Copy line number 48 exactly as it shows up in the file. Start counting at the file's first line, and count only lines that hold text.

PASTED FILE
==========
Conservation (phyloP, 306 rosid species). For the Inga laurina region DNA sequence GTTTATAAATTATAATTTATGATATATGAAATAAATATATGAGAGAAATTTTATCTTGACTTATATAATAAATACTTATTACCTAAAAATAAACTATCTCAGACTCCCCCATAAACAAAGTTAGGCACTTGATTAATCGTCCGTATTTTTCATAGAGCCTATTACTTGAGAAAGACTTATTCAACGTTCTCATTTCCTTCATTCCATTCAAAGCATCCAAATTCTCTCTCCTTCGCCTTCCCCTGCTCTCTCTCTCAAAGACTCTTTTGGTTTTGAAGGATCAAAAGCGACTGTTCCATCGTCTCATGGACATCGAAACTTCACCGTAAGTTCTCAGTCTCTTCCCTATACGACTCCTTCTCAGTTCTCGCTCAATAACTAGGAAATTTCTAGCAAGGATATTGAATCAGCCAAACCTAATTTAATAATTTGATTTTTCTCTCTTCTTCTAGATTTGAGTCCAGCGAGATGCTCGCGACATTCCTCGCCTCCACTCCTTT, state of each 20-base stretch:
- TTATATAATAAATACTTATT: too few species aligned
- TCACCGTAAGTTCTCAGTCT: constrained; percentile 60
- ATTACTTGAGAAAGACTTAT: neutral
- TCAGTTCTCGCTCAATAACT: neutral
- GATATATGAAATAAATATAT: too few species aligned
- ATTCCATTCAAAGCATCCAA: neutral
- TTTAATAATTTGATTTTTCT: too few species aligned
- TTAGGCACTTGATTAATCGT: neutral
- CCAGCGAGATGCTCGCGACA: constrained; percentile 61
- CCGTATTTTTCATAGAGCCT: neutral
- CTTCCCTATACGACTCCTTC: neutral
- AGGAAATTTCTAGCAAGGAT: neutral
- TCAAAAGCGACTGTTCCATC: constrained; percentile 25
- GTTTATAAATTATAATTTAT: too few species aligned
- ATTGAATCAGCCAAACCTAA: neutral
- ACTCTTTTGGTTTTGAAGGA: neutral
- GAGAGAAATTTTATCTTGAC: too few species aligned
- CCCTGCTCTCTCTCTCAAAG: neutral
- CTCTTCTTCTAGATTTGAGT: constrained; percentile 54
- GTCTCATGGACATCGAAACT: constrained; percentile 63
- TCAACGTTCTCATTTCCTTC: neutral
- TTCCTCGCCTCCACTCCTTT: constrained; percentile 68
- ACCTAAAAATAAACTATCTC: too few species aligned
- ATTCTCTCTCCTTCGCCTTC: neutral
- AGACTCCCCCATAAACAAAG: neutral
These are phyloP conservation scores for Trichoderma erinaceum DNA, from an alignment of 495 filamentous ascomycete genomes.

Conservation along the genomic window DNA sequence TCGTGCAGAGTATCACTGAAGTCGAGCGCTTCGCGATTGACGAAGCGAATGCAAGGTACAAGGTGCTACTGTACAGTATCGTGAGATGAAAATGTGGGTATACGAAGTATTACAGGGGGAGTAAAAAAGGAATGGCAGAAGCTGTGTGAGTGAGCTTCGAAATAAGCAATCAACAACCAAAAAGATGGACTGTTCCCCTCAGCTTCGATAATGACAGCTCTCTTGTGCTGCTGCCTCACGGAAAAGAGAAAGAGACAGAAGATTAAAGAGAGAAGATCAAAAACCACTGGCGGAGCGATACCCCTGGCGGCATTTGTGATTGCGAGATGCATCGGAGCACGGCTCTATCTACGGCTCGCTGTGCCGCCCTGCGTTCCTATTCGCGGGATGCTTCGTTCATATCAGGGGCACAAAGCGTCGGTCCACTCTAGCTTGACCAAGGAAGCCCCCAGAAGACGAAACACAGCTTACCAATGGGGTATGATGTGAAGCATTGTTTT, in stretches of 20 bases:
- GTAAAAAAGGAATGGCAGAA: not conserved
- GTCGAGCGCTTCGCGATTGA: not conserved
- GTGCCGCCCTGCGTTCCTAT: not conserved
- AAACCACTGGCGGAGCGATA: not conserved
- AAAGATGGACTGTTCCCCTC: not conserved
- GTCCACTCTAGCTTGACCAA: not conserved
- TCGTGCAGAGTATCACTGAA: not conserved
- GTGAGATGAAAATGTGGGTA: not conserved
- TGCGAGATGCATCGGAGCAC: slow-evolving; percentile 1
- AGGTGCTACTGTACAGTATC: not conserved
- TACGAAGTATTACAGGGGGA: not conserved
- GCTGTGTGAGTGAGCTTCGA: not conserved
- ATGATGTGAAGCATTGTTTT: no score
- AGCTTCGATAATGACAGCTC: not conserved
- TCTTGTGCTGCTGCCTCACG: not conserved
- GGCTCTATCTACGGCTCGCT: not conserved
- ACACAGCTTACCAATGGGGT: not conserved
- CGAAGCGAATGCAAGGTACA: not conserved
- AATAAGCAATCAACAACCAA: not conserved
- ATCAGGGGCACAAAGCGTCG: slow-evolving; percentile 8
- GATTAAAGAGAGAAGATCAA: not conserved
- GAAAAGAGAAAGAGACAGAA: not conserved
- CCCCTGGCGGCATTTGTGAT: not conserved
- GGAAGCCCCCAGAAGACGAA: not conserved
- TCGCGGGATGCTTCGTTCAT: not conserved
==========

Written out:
- ATCAGGGGCACAAAGCGTCG: slow-evolving; percentile 8